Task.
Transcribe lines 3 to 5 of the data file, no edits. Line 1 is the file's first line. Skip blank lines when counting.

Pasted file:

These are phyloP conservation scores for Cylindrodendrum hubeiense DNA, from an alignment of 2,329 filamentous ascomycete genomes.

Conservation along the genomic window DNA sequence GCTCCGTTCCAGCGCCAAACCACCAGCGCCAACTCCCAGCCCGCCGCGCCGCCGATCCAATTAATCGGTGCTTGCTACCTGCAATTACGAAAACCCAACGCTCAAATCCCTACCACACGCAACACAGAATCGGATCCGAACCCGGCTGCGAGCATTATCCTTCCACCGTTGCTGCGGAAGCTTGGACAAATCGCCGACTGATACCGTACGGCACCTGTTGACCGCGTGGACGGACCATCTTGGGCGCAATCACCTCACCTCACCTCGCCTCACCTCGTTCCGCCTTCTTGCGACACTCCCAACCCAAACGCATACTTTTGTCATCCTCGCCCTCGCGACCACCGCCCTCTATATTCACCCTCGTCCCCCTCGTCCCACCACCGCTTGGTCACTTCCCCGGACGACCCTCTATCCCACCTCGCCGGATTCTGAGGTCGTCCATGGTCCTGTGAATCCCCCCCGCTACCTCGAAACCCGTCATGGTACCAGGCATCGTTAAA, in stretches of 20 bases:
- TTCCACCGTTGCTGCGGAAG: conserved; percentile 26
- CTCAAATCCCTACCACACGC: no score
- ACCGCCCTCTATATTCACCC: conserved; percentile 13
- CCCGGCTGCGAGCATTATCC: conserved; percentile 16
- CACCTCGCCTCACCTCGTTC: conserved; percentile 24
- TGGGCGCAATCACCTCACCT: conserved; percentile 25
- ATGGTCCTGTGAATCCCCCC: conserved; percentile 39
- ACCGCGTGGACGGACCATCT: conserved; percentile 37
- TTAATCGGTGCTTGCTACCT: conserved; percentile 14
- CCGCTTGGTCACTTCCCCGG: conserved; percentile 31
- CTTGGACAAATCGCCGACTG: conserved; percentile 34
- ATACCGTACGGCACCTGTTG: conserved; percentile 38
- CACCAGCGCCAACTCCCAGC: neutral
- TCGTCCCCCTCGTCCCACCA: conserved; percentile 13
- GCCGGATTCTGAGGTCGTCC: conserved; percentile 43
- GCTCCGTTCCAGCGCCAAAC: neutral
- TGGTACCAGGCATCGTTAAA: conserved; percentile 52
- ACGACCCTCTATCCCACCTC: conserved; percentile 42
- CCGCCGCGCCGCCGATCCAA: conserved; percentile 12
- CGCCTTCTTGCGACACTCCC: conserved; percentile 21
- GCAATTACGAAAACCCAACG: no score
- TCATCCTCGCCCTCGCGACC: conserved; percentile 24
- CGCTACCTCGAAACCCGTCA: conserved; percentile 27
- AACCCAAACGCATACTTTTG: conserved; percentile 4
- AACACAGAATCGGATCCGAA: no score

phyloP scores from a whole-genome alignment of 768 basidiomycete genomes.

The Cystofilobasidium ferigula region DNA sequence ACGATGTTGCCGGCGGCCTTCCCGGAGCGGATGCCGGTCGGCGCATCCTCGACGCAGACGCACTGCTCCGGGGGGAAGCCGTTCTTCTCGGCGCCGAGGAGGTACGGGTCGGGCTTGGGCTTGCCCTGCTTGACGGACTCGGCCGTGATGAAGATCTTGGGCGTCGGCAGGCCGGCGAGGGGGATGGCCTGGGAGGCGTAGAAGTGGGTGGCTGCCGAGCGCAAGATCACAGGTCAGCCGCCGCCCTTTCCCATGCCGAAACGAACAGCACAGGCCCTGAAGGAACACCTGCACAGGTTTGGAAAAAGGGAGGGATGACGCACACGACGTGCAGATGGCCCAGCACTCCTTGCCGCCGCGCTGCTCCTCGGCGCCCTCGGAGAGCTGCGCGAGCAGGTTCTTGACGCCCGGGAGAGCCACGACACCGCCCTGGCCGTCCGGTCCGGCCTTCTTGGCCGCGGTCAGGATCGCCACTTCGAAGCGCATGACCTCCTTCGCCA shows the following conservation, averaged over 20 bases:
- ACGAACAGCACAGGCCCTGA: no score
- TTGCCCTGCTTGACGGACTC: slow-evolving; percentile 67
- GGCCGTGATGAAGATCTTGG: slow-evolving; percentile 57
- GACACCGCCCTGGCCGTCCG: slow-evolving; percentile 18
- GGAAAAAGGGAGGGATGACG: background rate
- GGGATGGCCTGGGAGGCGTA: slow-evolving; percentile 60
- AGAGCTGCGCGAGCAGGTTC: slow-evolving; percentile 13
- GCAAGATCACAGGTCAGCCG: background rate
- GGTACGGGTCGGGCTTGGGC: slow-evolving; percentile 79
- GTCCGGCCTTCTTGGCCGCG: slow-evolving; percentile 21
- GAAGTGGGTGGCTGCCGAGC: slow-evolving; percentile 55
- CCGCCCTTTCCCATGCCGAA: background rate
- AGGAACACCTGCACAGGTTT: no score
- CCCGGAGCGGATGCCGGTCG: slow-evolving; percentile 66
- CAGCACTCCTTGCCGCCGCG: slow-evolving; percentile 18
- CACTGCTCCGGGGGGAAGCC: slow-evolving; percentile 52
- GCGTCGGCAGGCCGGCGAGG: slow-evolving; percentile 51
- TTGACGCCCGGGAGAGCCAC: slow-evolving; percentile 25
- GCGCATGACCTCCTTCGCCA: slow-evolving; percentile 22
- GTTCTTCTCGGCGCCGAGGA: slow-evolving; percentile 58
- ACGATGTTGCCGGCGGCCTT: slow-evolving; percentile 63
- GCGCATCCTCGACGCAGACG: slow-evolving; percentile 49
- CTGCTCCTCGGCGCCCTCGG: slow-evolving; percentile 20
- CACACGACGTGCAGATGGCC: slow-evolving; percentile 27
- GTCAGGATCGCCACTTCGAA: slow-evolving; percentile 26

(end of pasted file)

- TTCCACCGTTGCTGCGGAAG: conserved; percentile 26
- CTCAAATCCCTACCACACGC: no score
- ACCGCCCTCTATATTCACCC: conserved; percentile 13